Over the last three years we’ve been working on rehanging the collection so that it’s more introductory, more open, and takes you from the very beginning of the collection right through to the end. You can see yourself walking through time. We actually have dates on the floor so you see how you walk from 1660 to 1670 and so on, right through to now. Because we’ve used chronology very simply and very straightforwardly, you see how things happen at the same time, and often quite different things happen at the same time.
We’re in the room which is devoted to the very early twentieth century and I think this is a very good room for showing what we’re able to do in terms of the chronological circuit because we can put things which normally would get separated, the old and the new, the Victorian and the modern. This sculpture always used to get put in the late Victorian sculpture displays but actually it’s from 1908 so it’s very much early twentieth century and it’s very much the same period as the works in the corner by Eric Gill and by Gwen John.
This was a pairing which Chris Stevens and I worked out and we were very pleased to put them together, not just because they’re pretty much the same year but also because you have that sense of the naked body. The naked body alone and the naked body in unison and the combination of putting a painting next to a sculpture and finding that they have actually quite a lot to say to each other. They’re both very emaciated and very thin and there’s a kind of surface sense of them being quite close to you.
Gwen John was the sister of Augustus John, who was a very flamboyant and successful society painter. She lived a much more isolated life. Went to Paris, had a very tragic affair with Rodin and ended up in an asylum. If you’re a female viewer and looking at the Gwen John, I think it’s hard not to feel some kind of sense of empathy and the sense of loneliness which that painting exudes.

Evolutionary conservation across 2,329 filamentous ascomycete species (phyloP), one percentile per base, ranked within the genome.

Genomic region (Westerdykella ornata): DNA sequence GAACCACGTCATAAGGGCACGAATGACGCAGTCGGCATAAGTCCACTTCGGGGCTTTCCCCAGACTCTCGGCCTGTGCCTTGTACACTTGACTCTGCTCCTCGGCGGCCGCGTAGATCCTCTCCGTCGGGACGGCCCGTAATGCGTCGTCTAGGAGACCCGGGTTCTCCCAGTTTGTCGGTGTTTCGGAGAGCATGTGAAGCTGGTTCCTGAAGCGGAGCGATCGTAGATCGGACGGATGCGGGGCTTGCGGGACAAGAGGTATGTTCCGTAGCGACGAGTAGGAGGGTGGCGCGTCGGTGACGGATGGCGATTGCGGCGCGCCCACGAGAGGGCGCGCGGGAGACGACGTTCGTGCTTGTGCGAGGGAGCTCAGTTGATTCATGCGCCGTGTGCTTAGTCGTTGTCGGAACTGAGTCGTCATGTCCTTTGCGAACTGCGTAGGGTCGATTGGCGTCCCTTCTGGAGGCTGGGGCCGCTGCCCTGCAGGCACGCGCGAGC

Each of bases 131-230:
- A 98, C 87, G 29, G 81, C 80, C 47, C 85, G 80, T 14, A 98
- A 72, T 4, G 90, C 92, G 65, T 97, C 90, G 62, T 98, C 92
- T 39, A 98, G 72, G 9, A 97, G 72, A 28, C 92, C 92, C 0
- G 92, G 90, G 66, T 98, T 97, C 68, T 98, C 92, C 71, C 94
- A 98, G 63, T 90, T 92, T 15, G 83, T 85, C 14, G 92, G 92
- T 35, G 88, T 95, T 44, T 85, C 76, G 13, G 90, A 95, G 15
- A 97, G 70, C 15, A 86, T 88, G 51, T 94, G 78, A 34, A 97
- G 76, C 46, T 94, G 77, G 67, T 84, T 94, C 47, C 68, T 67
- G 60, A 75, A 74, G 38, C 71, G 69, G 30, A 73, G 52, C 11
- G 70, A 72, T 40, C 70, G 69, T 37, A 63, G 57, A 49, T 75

I think in this room you begin to get a sense of the politics and perhaps partly because it’s closer in time to us, so we’re in Thatcher’s Britain at this time and artists are beginning to speak about the things that are troubling them. I think these work really nicely together in different ways. You have that sense of oppression. This is a work by Mona Hatoum down here, which is on the floor, which just expresses really strongly the idea of someone being oppressed, being bound by the force of time, by the baggage that they carry with them. This kind of sense of slavery or shackledom.
Next to that is a work by Sonia Boyce, which again is speaking about the position of a young black woman in Britain in 1985 and the relationship between politics and religion. This is a work that’s very carefully drawn in crayon, rather like a child’s drawing. I think this makes a really interesting connection with this work through here.
This is a famous work by Richard Hamilton which talks about the troubles in Ireland and about the protests in the Maze prison in Northern Ireland and that sense again of this Christ-like figure. It seems to link both to the religious questions in Sonia Boyce but also to the Mona Hatoum and the idea of the missionary, or the pilgrim. This Christ-like figure has no shoes, the bare feet, the basic way in which he’s wrapped and these dirty protests in which prisoners in the Maze prison smeared their own excrement on the prison walls to protest against the oppression of the British Government.